Why cholesterol was wrongly blamed and what lesson have we learnt?


     Cholesterol was blamed as the main culprit for atherosclerosis and primary hypertension. The warning of cholesterol intake restriction was started from the US Dietary Guideline published in 1961. A daily limit of 300mg of cholesterol was recommended by the American Heart Association. Since then, the warning, ‘cholesterol is bad for your health’ made its way into virtually every health or diet book. Drugs that inhibit cholesterol synthesis (e.g. Statin) were also developed. Lipid proteins, high density lipoproteins (HDL) and low density lipoproteins (LDL) contain high levels of cholesterol and were also nicknamed ‘good cholesterol’ and ‘bad cholesterol’ respectively. The ‘scientific’ warning was actually based on the results from experiments in rabbits, where an unconvincing connection between LDL and atherosclerosis was found. It was later discovered that cholesterol metabolism in rabbits is different from other animals including human beings. Therefore, those experimental results do not apply to us. For 54 years, the world was misled about cholesterol. Eventually, UAS Dietary Guidelines Committee corrected it in 2015. They stated on Page 91: 


    "Previously, the Dietary Guidelines for Americans recommended that cholesterol intake be limited to no more than 300 mg/day. The 2015 DGAC will not bring forward this recommendation because available evidence shows no appreciable relationship between consumption of dietary cholesterol and serum (blood) cholesterol, consistent with the AHA/ACC (American Heart Association/American College of Cardiology) report. Cholesterol is not a nutrient of concern for overconsumption." (USDA, 2015)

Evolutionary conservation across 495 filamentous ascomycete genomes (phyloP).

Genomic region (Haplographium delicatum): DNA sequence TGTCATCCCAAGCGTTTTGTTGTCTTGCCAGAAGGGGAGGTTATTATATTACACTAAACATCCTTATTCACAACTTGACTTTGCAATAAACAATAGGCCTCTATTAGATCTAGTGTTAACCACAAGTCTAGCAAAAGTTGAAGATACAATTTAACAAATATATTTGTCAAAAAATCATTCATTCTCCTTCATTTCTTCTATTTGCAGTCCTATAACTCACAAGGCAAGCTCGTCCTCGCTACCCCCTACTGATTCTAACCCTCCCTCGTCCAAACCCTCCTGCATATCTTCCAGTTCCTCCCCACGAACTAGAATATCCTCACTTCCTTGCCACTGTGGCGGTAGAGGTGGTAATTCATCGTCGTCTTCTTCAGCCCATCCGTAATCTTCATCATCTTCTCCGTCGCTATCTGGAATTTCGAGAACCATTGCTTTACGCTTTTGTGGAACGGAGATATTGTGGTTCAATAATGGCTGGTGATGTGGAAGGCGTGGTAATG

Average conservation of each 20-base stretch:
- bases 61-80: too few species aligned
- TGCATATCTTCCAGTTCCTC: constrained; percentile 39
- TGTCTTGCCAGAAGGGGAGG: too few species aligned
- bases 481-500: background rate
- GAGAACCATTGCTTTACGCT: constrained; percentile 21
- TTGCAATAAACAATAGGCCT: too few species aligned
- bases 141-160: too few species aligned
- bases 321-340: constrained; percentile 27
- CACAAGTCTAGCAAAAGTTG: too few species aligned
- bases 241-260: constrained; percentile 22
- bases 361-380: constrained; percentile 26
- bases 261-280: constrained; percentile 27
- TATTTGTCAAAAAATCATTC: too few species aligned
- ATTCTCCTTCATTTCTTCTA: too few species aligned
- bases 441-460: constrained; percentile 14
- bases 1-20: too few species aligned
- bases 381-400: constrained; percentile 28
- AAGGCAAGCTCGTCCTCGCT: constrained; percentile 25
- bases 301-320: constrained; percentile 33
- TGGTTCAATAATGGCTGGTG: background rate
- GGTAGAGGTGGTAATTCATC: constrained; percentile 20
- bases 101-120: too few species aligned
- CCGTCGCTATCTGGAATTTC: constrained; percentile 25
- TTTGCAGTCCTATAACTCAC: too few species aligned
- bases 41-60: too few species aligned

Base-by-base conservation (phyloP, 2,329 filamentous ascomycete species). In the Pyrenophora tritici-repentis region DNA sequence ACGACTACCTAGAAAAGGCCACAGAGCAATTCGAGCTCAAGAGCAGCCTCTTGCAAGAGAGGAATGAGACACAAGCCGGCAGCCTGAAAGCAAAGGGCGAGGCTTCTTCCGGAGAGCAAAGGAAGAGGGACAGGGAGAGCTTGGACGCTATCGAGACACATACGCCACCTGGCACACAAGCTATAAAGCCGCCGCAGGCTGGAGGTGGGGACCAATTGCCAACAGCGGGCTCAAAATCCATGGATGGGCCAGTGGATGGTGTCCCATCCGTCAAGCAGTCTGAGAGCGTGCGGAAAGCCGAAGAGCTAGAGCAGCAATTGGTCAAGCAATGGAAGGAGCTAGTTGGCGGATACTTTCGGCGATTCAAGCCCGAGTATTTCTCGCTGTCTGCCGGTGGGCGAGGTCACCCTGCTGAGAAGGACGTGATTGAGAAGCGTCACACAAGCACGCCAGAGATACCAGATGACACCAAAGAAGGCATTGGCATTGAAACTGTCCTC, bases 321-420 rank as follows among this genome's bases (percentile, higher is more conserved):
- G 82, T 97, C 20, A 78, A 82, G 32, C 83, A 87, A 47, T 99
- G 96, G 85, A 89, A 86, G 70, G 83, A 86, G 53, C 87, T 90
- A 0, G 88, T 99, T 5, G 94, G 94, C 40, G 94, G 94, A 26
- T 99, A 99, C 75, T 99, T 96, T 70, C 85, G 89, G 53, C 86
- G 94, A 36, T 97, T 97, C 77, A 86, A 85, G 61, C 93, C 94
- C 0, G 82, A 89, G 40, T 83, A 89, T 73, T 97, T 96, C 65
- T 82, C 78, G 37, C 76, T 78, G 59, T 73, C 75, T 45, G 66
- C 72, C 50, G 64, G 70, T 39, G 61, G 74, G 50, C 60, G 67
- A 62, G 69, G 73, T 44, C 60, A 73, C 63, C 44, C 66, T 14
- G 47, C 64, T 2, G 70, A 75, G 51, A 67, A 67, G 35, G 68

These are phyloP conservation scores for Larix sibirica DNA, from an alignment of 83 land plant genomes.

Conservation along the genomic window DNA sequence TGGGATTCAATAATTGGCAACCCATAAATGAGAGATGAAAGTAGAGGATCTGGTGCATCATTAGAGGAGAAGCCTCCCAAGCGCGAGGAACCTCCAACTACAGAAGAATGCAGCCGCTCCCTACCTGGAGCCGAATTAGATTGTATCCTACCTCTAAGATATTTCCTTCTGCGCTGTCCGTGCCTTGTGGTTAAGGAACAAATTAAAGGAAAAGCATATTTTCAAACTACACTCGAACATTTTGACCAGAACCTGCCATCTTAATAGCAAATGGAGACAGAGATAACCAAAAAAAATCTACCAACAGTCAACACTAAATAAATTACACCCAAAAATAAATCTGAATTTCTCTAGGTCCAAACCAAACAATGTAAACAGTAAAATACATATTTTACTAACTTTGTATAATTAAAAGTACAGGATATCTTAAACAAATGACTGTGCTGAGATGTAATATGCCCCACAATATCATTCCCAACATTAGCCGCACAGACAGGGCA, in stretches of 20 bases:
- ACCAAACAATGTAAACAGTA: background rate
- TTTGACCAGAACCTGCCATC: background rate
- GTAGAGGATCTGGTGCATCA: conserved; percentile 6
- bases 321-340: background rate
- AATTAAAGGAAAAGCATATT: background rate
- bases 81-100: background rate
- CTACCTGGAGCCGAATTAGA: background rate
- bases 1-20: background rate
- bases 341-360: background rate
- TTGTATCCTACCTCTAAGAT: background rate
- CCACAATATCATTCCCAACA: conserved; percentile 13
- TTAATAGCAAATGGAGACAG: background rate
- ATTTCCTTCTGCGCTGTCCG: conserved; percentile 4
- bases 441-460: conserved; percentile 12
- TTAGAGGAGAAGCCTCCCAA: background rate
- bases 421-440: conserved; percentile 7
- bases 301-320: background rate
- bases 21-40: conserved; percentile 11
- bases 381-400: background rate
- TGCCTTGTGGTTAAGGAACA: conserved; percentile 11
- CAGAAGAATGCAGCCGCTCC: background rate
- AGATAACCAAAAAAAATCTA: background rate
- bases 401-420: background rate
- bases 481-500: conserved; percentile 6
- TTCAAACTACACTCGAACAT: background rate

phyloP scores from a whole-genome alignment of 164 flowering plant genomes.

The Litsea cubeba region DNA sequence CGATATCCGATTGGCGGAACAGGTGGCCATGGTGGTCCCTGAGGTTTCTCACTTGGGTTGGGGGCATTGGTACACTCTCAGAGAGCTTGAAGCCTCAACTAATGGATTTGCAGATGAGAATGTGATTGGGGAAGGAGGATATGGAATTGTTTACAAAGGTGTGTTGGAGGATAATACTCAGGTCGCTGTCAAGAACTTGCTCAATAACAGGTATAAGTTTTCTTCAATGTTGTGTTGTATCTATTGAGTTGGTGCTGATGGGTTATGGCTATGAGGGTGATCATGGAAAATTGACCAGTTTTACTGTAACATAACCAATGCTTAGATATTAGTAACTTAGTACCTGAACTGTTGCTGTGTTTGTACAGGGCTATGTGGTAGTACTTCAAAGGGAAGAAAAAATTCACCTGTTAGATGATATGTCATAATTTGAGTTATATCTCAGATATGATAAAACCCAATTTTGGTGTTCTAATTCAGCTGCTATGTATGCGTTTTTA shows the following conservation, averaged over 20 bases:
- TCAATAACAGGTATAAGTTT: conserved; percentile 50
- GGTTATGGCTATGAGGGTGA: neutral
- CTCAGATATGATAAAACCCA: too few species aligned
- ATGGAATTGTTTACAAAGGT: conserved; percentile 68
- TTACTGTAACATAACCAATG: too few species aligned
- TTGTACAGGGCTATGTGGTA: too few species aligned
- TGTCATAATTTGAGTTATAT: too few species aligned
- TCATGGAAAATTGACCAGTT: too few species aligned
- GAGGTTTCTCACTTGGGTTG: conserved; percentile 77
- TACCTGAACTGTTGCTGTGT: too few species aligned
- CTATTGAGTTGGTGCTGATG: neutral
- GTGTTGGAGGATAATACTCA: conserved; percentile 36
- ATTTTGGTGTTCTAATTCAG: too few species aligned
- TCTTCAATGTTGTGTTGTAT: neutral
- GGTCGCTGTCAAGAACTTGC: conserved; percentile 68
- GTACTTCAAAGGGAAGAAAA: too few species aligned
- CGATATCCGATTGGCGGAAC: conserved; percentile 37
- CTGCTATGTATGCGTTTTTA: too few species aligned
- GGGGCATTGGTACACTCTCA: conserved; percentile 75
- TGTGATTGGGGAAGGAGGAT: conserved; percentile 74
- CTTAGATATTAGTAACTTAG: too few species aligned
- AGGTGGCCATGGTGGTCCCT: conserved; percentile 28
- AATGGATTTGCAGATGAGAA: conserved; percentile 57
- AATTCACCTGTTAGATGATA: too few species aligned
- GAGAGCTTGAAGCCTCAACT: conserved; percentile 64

Although the statement “Cholesterol is not a nutrient of concern for overconsumption” marked the end of the cholesterol warning, that wrong warning still lives in many books, and still guide people to avoid cholesterol-rich foods. The cholesterol-phobia has been spread all over the world, and will continue to linger for many years to come.


     What most people don’t know is that, cholesterol is actually an important nutrient, and plays more roles than any other small molecules in the body. It is an essential molecule for the syntheses of vitamin D, sterol hormones, bile salts and cell membranes. Cholesterol is mainly synthesised in the liver (85%) and partly absorbed from diet (15%). Our body needs 1.0-2.0 grams of cholesterol daily. The liver can regulate cholesterol synthesis, depending on how much cholesterol is absorbed from diet, maintaining a steady level of cholesterol in the blood stream. The bile salts are important in the transport and absorption of lipid and lipid soluble vitamins. Cholesterol is also an important component in cell membrane (Fig. 1). Most of cells in our body undergo ageing and renewing, e.g skin and lining of the gut. Every new cell needs cholesterol for its cell membrane. If the cholesterol supply is inadequate, cell growth will be affected and tissue repair or healing will be delayed, resulting in poor cell membrane and skin quality.


Fig.1 Basic components in the cell membrane.


     The cholesterol for cell membrane synthesis is provided by LDL, which was previously mistakenly labelled as ‘bad cholesterol’. When doctors discover high levels of LDL in patients, they tend to prescribe statins (an inhibitor of cholesterol synthesis) to lower it. However, high blood LDL may be caused by oxidation and the oxidized LDL cannot deliver cholesterol to cells. The normal half-life of LDL in the blood is only 2-5 days. If a cholesterol-free diet is consumed at the same time as taking a statin, where would the body get the cholesterol from to maintain its essential functions?


     For the past 50 years, cholesterol has been treated as an enemy in CVD prevention, and its good qualities have been ignored. We now know that this is wrong. However, it is never too late to correct our mistakes. In the words of USDA,  “Cholesterol is not a nutrient of concern for overconsumption”.


     Our knowledge and understanding of the human body, health and disease has dramatically increased over the past few decades, but we still have much more to learn. What we know to be true now may not be so in 10 years when new evidence comes to light. We need to face the future with an open mind, and be led by evidence rather than the comfort from our existing knowledge. Just as the guideline regarding cholesterol intake has been changed, the management of hypertension could be the next biggest revolution in drug-based medicine.

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